Trauma causes significant impacts on a person’s emotional and physical health. It creates a process of toxic stress that causes damage to the nervous system, which is tied to every aspect of mental health and physiological functioning. Trauma involves one or more experience where an event or situation impacts a person beyond what a typical, every day stressor would inflict. Traumatic stress results from severe stressors where the affected person is unable to cope using problem-solving or otherwise being able to manage the stressful situation. Trauma experiences can sometimes last for long periods of time, and the negative consequences do not always diminish once the incident has passed.
Trauma is harmful when it occurs at any point in the lifespan, but it can have more severe effects if it is experienced for the first time during the formative years of childhood. During this period, particularly before the teenage years, the brain development of children is at a critical stage where trauma can disrupt healthy growth and functioning, effects that can often be permanent. However, trauma at any age can lead to serious emotional problems, difficulty performing in work or school, physical health issues, and can cause the affected person much difficulty in developing and maintaining close and healthy relationships with others. It is because of these effects that trauma can turn into a concern with widespread effects on the person’s life. It is not an isolated issue, but instead leaves consequences in many important areas of functioning.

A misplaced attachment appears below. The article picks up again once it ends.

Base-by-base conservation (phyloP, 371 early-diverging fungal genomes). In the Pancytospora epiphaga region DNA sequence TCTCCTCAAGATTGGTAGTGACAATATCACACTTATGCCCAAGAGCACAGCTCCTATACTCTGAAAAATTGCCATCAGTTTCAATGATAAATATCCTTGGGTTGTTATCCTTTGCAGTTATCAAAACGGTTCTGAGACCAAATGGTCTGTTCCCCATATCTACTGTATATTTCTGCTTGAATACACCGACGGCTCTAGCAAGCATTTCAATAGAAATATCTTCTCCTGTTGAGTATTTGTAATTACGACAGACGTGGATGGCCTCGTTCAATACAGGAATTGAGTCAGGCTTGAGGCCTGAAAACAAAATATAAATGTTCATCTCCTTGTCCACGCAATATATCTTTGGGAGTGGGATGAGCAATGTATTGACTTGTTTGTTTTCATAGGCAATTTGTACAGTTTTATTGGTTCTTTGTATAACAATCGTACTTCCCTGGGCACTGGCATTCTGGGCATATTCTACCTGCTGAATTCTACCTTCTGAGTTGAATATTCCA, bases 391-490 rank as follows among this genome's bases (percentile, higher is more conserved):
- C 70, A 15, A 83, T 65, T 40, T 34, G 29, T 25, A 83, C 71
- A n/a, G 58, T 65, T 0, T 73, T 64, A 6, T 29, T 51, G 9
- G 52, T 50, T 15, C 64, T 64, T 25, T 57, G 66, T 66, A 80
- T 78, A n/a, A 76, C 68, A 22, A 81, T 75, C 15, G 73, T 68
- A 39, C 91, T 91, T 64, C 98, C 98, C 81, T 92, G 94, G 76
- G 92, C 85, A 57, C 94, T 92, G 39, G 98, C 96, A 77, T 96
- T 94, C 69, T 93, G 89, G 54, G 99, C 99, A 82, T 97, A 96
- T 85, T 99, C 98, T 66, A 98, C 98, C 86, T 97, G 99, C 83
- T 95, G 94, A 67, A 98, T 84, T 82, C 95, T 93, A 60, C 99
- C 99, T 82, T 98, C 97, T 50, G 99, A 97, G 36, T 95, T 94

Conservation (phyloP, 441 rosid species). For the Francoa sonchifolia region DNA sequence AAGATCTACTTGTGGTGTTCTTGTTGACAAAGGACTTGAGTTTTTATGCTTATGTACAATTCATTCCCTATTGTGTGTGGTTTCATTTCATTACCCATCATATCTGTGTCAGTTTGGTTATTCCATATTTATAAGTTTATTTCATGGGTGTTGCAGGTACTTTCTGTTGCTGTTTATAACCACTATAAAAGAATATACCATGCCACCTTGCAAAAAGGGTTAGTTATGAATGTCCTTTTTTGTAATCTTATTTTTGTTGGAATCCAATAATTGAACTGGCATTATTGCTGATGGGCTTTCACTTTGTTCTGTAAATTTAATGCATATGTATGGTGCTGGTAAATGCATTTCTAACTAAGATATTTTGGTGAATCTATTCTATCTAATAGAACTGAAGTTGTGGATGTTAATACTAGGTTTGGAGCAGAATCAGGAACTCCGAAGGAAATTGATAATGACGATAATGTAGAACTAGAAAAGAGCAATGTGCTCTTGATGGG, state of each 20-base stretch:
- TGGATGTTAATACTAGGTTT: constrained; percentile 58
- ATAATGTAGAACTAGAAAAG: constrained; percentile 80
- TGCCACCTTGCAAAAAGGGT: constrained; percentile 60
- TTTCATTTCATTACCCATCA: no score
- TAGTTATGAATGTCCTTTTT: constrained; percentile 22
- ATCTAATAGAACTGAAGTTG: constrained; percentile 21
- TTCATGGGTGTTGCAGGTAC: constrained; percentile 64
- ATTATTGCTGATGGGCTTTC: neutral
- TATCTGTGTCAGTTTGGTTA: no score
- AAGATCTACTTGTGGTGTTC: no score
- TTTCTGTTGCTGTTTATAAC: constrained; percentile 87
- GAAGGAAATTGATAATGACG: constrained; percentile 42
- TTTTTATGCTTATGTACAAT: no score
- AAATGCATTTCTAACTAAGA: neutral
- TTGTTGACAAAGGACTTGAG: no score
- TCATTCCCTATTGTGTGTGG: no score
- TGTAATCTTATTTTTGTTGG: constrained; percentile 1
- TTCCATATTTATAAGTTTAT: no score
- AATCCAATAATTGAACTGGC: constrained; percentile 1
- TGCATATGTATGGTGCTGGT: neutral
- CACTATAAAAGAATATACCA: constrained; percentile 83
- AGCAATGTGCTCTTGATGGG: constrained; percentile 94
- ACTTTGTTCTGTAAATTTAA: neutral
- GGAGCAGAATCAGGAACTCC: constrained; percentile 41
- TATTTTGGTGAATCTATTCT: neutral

Generational trauma, also known as historical trauma, racial trauma, or intergenerational trauma, are incidences of violence, death, threats of harm, humiliation, shaming, serious injury, or witnessing these events happening to someone else, which occur to one person or a group of people who pass on trauma symptoms to the next generation even when the next generation was not directly exposed to the traumatic events (Comas-Diaz, 2016). Despite not experiencing trauma themselves, these family members can experience the effects and display trauma-related symptoms very similar to or even the same as the person who endured the trauma. Generational trauma is so influential that even many generations later, the trauma symptoms can be passed down from family to family.
Among the African American community, generational trauma is seen in many families and communities. The original trauma dates back decades and even centuries and is a consequence of the hundreds of years of slavery in the United States followed by segregation, racism, and systemic oppression of Black citizens in this country.